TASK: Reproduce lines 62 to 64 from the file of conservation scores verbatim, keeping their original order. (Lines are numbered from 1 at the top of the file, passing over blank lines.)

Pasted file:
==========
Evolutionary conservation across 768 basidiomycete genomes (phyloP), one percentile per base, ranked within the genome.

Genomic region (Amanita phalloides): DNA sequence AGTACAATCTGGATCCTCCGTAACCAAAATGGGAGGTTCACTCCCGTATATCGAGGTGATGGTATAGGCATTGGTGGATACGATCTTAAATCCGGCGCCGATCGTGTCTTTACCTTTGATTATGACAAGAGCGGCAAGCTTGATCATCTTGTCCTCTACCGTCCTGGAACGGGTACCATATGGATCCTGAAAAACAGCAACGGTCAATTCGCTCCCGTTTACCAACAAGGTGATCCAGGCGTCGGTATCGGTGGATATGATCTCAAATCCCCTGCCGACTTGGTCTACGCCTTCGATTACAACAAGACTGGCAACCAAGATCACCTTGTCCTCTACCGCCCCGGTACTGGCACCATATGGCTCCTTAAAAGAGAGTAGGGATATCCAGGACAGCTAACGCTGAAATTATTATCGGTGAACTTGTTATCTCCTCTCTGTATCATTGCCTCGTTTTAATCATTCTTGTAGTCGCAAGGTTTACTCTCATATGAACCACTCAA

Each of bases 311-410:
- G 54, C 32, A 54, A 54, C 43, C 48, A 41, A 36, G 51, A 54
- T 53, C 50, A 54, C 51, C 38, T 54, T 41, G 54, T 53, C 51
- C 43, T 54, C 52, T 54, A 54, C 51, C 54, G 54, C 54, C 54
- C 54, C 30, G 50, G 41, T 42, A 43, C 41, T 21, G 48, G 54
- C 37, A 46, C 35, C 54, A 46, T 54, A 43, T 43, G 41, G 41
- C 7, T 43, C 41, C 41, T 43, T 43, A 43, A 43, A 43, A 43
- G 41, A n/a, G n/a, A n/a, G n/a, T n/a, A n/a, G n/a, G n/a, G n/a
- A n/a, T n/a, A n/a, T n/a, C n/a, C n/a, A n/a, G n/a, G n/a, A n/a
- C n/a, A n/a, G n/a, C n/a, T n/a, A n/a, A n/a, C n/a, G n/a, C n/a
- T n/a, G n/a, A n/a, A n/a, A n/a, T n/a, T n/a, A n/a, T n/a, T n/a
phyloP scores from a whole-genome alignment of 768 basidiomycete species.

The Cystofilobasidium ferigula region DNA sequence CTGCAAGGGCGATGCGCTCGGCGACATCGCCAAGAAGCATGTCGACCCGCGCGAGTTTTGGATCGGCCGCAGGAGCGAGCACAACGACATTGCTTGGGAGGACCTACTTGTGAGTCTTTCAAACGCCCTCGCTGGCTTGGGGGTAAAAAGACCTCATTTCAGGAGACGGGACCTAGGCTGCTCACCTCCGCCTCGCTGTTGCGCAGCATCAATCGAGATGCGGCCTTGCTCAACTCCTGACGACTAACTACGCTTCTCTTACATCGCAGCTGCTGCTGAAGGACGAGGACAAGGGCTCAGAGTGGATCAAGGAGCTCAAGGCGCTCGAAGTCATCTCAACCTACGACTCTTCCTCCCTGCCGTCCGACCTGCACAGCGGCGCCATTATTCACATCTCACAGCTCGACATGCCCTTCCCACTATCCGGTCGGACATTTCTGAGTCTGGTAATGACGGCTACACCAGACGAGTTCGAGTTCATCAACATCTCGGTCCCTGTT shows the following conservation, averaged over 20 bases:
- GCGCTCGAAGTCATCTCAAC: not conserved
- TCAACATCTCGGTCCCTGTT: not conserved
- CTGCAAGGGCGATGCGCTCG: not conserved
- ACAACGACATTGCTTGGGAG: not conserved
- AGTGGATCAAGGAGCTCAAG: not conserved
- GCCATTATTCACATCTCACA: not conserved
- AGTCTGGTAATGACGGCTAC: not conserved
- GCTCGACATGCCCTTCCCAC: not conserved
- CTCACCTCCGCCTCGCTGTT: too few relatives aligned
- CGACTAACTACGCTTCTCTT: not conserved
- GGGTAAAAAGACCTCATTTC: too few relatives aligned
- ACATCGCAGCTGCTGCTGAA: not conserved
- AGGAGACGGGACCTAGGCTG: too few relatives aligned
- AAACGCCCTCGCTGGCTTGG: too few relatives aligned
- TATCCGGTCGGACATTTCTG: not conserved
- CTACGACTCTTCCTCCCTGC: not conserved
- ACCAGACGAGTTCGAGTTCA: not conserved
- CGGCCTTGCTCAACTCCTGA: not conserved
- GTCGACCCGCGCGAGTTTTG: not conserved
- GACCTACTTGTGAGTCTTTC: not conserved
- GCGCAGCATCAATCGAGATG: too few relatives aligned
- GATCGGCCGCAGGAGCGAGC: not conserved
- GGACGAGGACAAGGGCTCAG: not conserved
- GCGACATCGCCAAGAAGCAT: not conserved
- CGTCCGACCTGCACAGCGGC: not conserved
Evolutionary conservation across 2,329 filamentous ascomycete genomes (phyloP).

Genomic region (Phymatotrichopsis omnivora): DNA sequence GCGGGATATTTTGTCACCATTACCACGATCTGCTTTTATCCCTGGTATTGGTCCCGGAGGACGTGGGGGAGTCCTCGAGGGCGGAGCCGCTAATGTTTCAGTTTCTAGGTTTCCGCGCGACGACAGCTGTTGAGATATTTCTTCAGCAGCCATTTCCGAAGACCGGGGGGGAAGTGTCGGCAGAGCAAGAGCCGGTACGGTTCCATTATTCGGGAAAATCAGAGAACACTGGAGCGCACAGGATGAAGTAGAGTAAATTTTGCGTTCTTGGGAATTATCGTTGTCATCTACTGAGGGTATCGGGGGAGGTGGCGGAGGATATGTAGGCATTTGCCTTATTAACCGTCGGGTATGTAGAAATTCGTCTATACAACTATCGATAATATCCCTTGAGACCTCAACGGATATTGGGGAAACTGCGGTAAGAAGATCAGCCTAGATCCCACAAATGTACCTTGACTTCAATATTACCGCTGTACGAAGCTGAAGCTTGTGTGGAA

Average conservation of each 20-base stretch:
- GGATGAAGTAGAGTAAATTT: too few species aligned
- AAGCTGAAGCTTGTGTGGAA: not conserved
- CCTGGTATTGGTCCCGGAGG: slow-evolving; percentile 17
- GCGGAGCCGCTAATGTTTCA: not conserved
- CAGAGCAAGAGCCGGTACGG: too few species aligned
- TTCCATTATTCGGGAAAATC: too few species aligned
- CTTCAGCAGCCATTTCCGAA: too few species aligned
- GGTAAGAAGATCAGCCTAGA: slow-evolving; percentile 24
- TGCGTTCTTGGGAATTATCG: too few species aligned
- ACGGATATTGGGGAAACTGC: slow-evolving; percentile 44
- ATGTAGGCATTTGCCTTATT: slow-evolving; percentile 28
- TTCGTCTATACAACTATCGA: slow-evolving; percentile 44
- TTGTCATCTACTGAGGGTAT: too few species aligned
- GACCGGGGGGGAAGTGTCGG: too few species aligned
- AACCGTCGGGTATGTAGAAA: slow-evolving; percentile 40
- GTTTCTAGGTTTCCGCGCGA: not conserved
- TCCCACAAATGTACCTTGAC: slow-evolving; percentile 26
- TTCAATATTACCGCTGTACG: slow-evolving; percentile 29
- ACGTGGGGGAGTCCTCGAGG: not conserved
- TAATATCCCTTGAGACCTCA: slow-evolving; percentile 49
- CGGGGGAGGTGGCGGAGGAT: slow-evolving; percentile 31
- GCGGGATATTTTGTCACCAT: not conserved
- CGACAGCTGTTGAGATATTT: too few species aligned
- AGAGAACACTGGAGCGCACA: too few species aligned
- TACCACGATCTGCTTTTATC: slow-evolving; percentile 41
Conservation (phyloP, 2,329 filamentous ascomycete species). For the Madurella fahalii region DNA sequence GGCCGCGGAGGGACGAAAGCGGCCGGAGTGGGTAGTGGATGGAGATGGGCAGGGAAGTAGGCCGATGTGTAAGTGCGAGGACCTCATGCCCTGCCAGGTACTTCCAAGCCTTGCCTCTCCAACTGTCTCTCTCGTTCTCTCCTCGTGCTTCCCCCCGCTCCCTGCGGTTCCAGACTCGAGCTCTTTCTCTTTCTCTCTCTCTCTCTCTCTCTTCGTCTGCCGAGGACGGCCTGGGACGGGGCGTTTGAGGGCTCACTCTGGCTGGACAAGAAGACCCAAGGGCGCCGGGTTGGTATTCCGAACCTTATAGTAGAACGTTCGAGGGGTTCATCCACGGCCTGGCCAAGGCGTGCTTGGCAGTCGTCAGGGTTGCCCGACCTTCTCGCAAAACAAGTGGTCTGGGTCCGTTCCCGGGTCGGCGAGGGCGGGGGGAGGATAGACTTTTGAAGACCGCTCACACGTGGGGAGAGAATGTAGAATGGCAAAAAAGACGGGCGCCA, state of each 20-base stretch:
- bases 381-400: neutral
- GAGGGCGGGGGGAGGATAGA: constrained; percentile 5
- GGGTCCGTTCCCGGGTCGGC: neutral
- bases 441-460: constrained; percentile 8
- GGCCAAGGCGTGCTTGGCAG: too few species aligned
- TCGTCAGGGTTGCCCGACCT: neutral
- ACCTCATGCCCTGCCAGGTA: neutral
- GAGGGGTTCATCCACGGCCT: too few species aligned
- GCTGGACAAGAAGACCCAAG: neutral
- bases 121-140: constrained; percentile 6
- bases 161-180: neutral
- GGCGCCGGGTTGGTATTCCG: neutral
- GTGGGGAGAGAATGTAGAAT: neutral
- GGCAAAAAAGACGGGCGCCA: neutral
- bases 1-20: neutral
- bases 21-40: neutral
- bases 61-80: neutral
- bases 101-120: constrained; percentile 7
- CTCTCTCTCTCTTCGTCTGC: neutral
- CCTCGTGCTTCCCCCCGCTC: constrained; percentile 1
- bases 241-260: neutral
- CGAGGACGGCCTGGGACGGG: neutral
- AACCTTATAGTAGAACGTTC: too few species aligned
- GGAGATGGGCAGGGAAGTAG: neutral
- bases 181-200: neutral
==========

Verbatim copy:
- ACGTGGGGGAGTCCTCGAGG: not conserved
- TAATATCCCTTGAGACCTCA: slow-evolving; percentile 49
- CGGGGGAGGTGGCGGAGGAT: slow-evolving; percentile 31